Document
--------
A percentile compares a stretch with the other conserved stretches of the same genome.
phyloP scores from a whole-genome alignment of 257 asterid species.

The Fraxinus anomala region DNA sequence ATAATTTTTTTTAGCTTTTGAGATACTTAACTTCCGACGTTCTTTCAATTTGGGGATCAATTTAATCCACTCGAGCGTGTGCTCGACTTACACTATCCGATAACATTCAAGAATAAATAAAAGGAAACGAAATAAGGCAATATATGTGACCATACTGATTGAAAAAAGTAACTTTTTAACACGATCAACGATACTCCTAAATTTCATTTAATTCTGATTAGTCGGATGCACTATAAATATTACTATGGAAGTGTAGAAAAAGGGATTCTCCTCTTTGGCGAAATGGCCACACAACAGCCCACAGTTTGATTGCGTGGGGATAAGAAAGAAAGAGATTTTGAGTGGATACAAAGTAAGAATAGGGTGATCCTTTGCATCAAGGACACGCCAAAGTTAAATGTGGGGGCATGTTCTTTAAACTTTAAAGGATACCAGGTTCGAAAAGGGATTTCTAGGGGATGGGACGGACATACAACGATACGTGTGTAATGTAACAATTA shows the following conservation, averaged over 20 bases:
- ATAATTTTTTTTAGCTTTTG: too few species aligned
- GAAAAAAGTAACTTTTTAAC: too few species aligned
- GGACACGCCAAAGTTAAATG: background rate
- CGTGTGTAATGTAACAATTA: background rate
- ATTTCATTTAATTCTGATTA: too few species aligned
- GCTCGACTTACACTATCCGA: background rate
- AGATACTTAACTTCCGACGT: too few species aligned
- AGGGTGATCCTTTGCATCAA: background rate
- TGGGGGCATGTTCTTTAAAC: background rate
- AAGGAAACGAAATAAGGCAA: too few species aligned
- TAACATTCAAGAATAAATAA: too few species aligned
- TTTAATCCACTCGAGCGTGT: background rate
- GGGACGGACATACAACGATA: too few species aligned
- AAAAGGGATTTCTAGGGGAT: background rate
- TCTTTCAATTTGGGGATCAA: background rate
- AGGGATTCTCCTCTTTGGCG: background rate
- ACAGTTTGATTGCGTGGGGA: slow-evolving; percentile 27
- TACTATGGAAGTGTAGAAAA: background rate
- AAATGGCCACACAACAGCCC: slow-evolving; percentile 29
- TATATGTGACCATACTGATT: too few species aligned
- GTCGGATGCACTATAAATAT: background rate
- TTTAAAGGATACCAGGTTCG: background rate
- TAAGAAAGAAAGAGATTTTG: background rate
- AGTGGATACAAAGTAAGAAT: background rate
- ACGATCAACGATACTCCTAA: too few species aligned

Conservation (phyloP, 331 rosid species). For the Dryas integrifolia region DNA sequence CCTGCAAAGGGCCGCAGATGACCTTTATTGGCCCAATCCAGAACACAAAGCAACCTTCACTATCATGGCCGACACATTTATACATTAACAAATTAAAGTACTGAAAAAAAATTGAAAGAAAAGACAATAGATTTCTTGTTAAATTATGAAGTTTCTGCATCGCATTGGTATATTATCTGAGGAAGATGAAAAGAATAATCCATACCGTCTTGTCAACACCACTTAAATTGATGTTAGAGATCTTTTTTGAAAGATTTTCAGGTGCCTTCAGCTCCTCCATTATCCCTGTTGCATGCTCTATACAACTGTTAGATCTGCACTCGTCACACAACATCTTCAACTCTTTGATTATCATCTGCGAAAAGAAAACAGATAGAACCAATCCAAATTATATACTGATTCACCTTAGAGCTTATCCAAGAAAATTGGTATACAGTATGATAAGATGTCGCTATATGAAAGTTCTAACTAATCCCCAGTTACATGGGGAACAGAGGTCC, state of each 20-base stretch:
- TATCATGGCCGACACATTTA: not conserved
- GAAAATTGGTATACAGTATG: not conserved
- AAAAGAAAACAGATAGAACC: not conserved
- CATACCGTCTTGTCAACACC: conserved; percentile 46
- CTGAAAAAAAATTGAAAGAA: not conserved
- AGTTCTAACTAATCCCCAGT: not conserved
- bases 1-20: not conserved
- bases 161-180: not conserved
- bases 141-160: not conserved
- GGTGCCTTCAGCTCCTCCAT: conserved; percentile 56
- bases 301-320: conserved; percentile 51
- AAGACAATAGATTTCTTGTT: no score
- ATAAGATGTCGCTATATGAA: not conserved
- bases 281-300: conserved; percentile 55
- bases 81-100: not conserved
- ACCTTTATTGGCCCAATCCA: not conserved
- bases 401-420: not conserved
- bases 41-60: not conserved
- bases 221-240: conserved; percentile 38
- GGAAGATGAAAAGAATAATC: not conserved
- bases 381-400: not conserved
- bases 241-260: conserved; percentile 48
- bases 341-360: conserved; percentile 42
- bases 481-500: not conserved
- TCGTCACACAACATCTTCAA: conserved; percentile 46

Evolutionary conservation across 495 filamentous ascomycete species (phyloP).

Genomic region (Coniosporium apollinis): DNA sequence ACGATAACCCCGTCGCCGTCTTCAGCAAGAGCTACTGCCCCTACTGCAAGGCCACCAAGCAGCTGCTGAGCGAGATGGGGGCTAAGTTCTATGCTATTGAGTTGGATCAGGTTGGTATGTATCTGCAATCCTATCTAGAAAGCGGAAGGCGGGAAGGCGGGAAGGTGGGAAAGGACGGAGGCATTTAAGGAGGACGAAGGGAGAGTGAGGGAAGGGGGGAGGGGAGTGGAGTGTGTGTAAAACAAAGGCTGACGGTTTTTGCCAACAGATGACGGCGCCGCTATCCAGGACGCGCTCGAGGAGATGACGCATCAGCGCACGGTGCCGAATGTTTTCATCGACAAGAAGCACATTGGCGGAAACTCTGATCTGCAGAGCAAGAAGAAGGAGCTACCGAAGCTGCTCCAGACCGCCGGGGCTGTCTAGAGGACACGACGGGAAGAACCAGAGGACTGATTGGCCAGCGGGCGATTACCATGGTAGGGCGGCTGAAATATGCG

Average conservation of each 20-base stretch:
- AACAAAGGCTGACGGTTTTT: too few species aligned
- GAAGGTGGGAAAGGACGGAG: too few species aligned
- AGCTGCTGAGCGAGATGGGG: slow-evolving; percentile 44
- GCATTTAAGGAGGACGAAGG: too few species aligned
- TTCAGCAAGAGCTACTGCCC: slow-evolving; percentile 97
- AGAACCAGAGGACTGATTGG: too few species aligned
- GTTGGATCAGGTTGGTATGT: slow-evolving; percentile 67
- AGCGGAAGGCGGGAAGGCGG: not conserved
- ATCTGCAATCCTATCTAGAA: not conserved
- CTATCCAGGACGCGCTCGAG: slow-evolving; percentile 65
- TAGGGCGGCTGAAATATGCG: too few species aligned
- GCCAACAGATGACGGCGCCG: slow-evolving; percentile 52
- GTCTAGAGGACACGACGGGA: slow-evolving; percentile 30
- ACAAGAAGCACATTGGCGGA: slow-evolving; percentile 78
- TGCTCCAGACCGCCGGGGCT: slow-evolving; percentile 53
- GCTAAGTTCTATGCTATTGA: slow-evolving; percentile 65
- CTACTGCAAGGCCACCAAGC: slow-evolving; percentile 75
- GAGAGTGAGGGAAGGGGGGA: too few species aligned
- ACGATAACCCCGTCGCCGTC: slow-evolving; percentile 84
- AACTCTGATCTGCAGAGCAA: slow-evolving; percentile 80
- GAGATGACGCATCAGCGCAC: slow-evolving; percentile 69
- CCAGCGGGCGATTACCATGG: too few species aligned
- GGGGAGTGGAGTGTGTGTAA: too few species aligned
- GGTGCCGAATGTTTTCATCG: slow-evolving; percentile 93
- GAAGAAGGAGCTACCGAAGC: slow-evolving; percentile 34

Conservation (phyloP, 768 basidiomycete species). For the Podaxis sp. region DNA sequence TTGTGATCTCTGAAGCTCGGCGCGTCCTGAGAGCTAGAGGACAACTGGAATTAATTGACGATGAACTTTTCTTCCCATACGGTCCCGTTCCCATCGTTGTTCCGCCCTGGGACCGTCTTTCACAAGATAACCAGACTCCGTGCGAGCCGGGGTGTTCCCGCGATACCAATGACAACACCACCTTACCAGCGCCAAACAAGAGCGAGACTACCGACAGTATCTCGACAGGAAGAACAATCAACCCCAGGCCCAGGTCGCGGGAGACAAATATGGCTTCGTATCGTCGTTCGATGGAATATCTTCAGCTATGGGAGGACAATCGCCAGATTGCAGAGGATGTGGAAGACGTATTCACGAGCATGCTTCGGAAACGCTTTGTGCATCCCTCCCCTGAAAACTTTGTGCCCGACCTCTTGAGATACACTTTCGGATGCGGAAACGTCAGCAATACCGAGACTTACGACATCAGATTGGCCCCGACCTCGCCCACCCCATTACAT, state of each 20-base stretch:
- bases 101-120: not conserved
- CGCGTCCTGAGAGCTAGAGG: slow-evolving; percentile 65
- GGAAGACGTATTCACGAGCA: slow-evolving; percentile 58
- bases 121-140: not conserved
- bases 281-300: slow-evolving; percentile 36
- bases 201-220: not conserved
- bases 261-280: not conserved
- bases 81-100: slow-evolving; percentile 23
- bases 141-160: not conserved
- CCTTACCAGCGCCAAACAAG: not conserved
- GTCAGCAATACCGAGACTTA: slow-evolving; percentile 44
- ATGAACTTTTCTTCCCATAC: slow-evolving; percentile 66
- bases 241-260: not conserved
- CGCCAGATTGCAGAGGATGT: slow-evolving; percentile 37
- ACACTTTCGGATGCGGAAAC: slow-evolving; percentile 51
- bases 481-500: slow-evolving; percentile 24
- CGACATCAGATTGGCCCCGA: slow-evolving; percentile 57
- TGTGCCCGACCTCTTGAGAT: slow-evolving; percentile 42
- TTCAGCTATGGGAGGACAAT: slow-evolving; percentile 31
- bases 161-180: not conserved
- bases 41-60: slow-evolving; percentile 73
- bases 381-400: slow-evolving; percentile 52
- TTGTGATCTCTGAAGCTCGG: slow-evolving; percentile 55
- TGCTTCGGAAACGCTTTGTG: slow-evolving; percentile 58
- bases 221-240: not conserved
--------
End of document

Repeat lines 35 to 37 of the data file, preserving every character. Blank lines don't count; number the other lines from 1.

- AGTTCTAACTAATCCCCAGT: not conserved
- bases 1-20: not conserved
- bases 161-180: not conserved